The Heritage scholars were also clear what they meant by vital U.S. interests: “With its vast natural and mineral resources, Africa remains strategically important to the West, as it has been for hundreds of years, and its geostrategic significance is likely to rise in the 21st century. According to the National Intelligence Council, the United States is likely to draw 25 percent of its oil from West Africa by 2015, surpassing the volume imported from the Persian Gulf.”

It was a sentiment shared by the Bush Administration. “West Africa’s oil has become a national strategic interest,” said U.S. Assistant Secretary of State for Africa, Walter Kansteiner in 2002.

The UN tasked NATO with protecting civilians in Libya, but France, Britain, the U.S. and their Gulf allies focused on regime change. Indeed, when leaders of the African Union (AU) pushed for negotiations aimed at a political settlement, NATO and the rebels brusquely dismissed them.

The NATO bombing “really undermined the AU’s initiates and effort to deal with the matter in Libya,” complained South African President Jacob Zuma. More than 200 prominent Africans released a letter Aug. 24 condemning the “misuse of the United Nations Security Council to engage in militarized diplomacy to effect regime change in Libya,” as well as the “marginalization of the African Union.”

The suspicion that the Libya war had more to do with oil and gas than protecting civilians is why the AU has balked at recognizing the rebel Transitional National Council. For much of Africa, the Libya war was a “shot heard ‘round the continent,” and there is a growing unease at the West’s “militarized diplomacy.”

Though the Defense Department’s African Contingency Operation Training and Assistance Program, the U.S. is actively engaged in training the militaries of Mali, Chad, Niger, Benin, Botswana, Cameroon, the Central African Republic, Ethiopia, Gabon, Zambia, Uganda, Senegal, Mozambique, Ghana and Malawi, and Mauretania.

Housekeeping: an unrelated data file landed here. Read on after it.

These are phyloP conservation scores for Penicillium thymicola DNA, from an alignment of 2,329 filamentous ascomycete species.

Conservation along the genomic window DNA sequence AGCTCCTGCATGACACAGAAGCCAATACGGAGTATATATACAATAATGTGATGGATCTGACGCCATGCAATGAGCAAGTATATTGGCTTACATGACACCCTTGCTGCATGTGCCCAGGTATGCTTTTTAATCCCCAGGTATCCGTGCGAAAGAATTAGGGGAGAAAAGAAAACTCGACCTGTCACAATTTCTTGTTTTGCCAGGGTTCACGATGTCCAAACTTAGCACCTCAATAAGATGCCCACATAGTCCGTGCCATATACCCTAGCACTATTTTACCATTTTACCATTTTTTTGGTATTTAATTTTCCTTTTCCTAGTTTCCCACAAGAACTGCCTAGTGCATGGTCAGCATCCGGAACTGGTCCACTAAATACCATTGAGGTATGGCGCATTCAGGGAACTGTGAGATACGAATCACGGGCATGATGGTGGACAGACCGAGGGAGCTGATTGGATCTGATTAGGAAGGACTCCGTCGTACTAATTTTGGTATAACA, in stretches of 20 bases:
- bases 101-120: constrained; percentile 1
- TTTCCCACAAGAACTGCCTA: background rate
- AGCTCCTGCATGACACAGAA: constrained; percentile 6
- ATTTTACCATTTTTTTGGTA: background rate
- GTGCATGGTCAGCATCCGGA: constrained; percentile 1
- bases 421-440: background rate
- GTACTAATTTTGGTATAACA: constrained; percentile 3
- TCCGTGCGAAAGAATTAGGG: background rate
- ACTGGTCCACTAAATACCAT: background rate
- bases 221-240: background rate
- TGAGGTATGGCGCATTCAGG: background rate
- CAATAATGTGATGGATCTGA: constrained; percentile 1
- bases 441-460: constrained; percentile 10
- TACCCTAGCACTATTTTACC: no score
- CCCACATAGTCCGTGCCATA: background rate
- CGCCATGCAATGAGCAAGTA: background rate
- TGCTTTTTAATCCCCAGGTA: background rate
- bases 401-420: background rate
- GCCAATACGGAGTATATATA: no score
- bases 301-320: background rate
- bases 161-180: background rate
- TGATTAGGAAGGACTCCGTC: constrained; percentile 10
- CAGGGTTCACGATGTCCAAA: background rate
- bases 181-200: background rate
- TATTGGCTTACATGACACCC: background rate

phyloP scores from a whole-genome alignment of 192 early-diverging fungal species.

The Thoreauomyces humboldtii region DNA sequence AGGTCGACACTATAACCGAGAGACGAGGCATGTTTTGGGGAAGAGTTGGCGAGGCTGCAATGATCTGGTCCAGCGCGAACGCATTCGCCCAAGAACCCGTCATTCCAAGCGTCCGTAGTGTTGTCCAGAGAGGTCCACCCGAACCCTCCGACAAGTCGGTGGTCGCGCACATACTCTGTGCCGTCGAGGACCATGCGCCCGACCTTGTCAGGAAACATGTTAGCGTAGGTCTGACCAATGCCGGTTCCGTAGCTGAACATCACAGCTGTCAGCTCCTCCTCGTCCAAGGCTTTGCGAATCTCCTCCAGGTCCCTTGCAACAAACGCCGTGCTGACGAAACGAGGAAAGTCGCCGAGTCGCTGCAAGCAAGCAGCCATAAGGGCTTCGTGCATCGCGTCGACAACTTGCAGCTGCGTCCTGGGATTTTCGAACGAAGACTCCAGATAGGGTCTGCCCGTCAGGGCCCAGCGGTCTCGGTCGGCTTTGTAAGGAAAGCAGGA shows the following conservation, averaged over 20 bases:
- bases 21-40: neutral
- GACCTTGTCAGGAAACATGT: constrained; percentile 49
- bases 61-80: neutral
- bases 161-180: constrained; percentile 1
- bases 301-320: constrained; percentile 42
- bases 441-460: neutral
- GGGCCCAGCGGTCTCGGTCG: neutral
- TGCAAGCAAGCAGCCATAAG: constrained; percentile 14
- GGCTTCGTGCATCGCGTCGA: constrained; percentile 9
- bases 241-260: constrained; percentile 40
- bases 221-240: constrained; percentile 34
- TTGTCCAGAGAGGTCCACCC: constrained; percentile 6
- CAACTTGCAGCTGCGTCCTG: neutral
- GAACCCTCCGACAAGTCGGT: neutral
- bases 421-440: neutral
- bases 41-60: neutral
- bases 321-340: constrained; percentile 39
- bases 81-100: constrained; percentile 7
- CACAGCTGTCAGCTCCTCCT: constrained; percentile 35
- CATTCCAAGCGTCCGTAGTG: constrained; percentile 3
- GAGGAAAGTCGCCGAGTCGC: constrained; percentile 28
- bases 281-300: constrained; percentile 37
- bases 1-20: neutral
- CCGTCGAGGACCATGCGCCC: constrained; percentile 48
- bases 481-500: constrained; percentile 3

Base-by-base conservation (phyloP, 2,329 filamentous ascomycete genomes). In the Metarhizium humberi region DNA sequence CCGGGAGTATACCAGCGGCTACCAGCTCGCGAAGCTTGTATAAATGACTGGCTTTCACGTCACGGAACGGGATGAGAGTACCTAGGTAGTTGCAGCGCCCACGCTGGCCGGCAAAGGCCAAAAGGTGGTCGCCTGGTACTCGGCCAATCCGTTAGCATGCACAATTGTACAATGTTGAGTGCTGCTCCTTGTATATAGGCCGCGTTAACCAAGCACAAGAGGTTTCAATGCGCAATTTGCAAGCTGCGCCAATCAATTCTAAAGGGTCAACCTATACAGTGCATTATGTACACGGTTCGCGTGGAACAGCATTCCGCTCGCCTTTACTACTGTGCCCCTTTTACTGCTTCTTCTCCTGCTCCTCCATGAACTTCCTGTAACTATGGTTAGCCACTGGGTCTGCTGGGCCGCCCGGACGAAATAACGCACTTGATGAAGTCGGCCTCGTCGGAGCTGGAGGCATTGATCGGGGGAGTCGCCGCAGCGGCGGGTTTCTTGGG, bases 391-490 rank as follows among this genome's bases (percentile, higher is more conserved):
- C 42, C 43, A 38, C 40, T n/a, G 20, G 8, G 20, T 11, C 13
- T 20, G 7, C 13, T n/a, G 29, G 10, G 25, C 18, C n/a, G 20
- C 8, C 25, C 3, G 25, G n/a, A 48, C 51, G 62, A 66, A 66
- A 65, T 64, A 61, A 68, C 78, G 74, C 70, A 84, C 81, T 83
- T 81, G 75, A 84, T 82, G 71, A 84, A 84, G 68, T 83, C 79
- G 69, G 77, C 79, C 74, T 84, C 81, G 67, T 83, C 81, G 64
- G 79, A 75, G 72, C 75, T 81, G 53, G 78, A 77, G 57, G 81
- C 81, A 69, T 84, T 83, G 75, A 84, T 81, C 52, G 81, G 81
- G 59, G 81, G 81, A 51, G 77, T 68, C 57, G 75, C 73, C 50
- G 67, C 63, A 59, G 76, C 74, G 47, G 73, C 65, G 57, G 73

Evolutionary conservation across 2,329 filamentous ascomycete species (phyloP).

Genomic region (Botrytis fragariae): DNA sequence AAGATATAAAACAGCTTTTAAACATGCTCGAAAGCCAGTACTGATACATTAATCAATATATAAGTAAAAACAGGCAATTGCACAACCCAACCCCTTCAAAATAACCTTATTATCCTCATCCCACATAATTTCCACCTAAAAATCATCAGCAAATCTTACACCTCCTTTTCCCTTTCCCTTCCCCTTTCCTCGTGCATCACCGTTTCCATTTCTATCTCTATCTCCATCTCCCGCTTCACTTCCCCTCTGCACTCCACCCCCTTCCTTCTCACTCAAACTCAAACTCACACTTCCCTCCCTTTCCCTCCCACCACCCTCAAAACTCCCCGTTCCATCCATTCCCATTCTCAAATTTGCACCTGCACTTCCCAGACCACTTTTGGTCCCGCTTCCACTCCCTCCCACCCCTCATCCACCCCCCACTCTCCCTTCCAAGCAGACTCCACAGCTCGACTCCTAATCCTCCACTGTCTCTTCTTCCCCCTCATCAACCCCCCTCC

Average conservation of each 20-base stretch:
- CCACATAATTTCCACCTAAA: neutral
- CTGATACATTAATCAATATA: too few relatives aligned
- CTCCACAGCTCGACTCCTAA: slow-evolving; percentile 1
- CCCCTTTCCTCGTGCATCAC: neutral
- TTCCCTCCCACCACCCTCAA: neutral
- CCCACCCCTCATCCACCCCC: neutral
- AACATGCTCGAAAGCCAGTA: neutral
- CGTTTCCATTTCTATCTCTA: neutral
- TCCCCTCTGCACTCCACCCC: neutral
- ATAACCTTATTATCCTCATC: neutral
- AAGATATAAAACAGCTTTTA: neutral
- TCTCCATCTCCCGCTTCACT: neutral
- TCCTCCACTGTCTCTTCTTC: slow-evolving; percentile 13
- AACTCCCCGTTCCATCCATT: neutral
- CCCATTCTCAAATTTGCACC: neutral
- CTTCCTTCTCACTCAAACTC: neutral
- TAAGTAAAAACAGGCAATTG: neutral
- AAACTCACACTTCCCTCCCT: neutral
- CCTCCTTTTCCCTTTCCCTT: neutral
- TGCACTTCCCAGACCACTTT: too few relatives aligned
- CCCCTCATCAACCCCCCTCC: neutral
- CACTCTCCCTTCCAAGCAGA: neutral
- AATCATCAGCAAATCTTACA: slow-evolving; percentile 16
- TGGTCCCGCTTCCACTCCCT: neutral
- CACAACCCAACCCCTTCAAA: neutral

In June 2006, NATO troops stormed ashore on Sao Vicente island in the Cape Verde archipelago in operation “Steadfast Jaguar” (an odd choice of monikers, since jaguars are natives of the New World, not Africa). The exercise, which brought together a host of nations, including France, Germany, Spain, Greece, the U.S. and Poland, was aimed at “protecting energy supplies” in the Niger Delta and Gulf of Guinea.

Major oil producers in the region include Angola, Nigeria, Cameroon, Gabon, Equatorial Guinea, Chad and Mauritania.

Protecting energy supplies from whom?

In the case of the Niger Delta, it means protecting oil companies and the Nigerian government from local people fed up with the pollution that is killing them, and corruption that denies them any benefits from their resources. Under the umbrella of the Emancipation of the Niger Delta (MEND), locals are waging a low-key guerilla war that at one point reduced oil supplies by 20 percent.

MEND is certainly suspicious of American motives in the region. “Of course, it is evident that oil is the key concern of the U.S. in establishing African Command,” says the organization’s spokesman, Jomo Gbomo.